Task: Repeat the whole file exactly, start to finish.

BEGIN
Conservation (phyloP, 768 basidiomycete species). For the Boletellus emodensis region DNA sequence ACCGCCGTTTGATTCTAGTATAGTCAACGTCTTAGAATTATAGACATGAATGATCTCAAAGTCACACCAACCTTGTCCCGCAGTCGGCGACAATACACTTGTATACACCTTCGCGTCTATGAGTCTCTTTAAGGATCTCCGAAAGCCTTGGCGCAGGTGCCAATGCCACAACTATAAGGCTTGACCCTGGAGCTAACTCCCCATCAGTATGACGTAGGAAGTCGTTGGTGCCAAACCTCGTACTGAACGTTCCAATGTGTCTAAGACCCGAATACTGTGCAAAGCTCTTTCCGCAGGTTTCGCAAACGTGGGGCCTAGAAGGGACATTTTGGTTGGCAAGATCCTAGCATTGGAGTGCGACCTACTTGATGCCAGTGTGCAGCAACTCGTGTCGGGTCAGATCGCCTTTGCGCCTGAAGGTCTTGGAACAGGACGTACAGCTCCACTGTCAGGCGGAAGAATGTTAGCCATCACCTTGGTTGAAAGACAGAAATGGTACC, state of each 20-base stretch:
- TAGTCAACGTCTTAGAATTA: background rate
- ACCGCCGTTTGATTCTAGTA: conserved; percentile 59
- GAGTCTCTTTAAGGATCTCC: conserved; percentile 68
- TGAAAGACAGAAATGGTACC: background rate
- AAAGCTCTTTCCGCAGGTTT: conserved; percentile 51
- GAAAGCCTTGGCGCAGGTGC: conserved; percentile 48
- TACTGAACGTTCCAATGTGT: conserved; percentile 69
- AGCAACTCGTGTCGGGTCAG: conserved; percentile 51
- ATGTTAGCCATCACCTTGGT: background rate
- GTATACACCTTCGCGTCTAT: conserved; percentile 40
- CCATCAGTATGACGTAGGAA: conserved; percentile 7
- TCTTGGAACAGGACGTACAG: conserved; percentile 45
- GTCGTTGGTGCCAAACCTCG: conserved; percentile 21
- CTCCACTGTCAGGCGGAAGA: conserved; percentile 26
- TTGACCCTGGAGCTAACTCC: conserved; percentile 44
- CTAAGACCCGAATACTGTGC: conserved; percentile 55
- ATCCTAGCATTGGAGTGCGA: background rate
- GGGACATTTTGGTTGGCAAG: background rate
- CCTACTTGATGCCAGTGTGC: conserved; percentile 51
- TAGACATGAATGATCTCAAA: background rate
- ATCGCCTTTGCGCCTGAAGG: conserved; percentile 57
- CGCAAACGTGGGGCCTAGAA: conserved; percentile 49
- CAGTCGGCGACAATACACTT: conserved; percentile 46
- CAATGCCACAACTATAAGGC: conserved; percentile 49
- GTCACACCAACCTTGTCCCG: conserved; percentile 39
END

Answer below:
Conservation (phyloP, 768 basidiomycete species). For the Boletellus emodensis region DNA sequence ACCGCCGTTTGATTCTAGTATAGTCAACGTCTTAGAATTATAGACATGAATGATCTCAAAGTCACACCAACCTTGTCCCGCAGTCGGCGACAATACACTTGTATACACCTTCGCGTCTATGAGTCTCTTTAAGGATCTCCGAAAGCCTTGGCGCAGGTGCCAATGCCACAACTATAAGGCTTGACCCTGGAGCTAACTCCCCATCAGTATGACGTAGGAAGTCGTTGGTGCCAAACCTCGTACTGAACGTTCCAATGTGTCTAAGACCCGAATACTGTGCAAAGCTCTTTCCGCAGGTTTCGCAAACGTGGGGCCTAGAAGGGACATTTTGGTTGGCAAGATCCTAGCATTGGAGTGCGACCTACTTGATGCCAGTGTGCAGCAACTCGTGTCGGGTCAGATCGCCTTTGCGCCTGAAGGTCTTGGAACAGGACGTACAGCTCCACTGTCAGGCGGAAGAATGTTAGCCATCACCTTGGTTGAAAGACAGAAATGGTACC, state of each 20-base stretch:
- TAGTCAACGTCTTAGAATTA: background rate
- ACCGCCGTTTGATTCTAGTA: conserved; percentile 59
- GAGTCTCTTTAAGGATCTCC: conserved; percentile 68
- TGAAAGACAGAAATGGTACC: background rate
- AAAGCTCTTTCCGCAGGTTT: conserved; percentile 51
- GAAAGCCTTGGCGCAGGTGC: conserved; percentile 48
- TACTGAACGTTCCAATGTGT: conserved; percentile 69
- AGCAACTCGTGTCGGGTCAG: conserved; percentile 51
- ATGTTAGCCATCACCTTGGT: background rate
- GTATACACCTTCGCGTCTAT: conserved; percentile 40
- CCATCAGTATGACGTAGGAA: conserved; percentile 7
- TCTTGGAACAGGACGTACAG: conserved; percentile 45
- GTCGTTGGTGCCAAACCTCG: conserved; percentile 21
- CTCCACTGTCAGGCGGAAGA: conserved; percentile 26
- TTGACCCTGGAGCTAACTCC: conserved; percentile 44
- CTAAGACCCGAATACTGTGC: conserved; percentile 55
- ATCCTAGCATTGGAGTGCGA: background rate
- GGGACATTTTGGTTGGCAAG: background rate
- CCTACTTGATGCCAGTGTGC: conserved; percentile 51
- TAGACATGAATGATCTCAAA: background rate
- ATCGCCTTTGCGCCTGAAGG: conserved; percentile 57
- CGCAAACGTGGGGCCTAGAA: conserved; percentile 49
- CAGTCGGCGACAATACACTT: conserved; percentile 46
- CAATGCCACAACTATAAGGC: conserved; percentile 49
- GTCACACCAACCTTGTCCCG: conserved; percentile 39